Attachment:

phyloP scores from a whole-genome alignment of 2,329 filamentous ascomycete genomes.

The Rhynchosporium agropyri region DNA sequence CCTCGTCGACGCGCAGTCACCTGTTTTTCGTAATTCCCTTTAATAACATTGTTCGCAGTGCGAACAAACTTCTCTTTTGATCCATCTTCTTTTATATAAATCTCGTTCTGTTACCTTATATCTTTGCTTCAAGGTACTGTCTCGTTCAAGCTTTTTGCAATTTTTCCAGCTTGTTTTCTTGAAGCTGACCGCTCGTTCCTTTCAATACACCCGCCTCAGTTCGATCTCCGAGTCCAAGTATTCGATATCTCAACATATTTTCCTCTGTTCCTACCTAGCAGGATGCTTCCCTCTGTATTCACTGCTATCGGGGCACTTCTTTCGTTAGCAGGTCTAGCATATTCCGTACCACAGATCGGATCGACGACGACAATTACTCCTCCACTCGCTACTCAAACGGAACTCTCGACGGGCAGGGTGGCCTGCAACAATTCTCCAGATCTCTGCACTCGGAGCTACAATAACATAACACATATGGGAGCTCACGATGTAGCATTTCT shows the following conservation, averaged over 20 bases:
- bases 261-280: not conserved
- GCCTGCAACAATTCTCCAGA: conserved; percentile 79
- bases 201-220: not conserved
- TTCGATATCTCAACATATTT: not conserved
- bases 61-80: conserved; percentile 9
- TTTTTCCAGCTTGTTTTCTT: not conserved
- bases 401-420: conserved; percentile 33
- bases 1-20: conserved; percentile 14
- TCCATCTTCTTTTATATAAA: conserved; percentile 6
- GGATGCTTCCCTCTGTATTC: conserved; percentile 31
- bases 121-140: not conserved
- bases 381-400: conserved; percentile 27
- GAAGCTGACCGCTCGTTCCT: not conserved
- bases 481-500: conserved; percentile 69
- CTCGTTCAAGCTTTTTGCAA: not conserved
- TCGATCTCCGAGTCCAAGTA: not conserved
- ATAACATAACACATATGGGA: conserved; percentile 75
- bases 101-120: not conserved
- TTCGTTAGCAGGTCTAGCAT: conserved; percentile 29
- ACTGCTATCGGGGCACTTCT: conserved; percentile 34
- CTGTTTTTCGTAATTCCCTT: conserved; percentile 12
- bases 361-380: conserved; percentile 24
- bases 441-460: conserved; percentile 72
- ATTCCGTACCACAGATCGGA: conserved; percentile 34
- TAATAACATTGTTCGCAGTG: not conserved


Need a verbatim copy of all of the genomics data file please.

phyloP scores from a whole-genome alignment of 2,329 filamentous ascomycete genomes.

The Rhynchosporium agropyri region DNA sequence CCTCGTCGACGCGCAGTCACCTGTTTTTCGTAATTCCCTTTAATAACATTGTTCGCAGTGCGAACAAACTTCTCTTTTGATCCATCTTCTTTTATATAAATCTCGTTCTGTTACCTTATATCTTTGCTTCAAGGTACTGTCTCGTTCAAGCTTTTTGCAATTTTTCCAGCTTGTTTTCTTGAAGCTGACCGCTCGTTCCTTTCAATACACCCGCCTCAGTTCGATCTCCGAGTCCAAGTATTCGATATCTCAACATATTTTCCTCTGTTCCTACCTAGCAGGATGCTTCCCTCTGTATTCACTGCTATCGGGGCACTTCTTTCGTTAGCAGGTCTAGCATATTCCGTACCACAGATCGGATCGACGACGACAATTACTCCTCCACTCGCTACTCAAACGGAACTCTCGACGGGCAGGGTGGCCTGCAACAATTCTCCAGATCTCTGCACTCGGAGCTACAATAACATAACACATATGGGAGCTCACGATGTAGCATTTCT shows the following conservation, averaged over 20 bases:
- bases 261-280: not conserved
- GCCTGCAACAATTCTCCAGA: conserved; percentile 79
- bases 201-220: not conserved
- TTCGATATCTCAACATATTT: not conserved
- bases 61-80: conserved; percentile 9
- TTTTTCCAGCTTGTTTTCTT: not conserved
- bases 401-420: conserved; percentile 33
- bases 1-20: conserved; percentile 14
- TCCATCTTCTTTTATATAAA: conserved; percentile 6
- GGATGCTTCCCTCTGTATTC: conserved; percentile 31
- bases 121-140: not conserved
- bases 381-400: conserved; percentile 27
- GAAGCTGACCGCTCGTTCCT: not conserved
- bases 481-500: conserved; percentile 69
- CTCGTTCAAGCTTTTTGCAA: not conserved
- TCGATCTCCGAGTCCAAGTA: not conserved
- ATAACATAACACATATGGGA: conserved; percentile 75
- bases 101-120: not conserved
- TTCGTTAGCAGGTCTAGCAT: conserved; percentile 29
- ACTGCTATCGGGGCACTTCT: conserved; percentile 34
- CTGTTTTTCGTAATTCCCTT: conserved; percentile 12
- bases 361-380: conserved; percentile 24
- bases 441-460: conserved; percentile 72
- ATTCCGTACCACAGATCGGA: conserved; percentile 34
- TAATAACATTGTTCGCAGTG: not conserved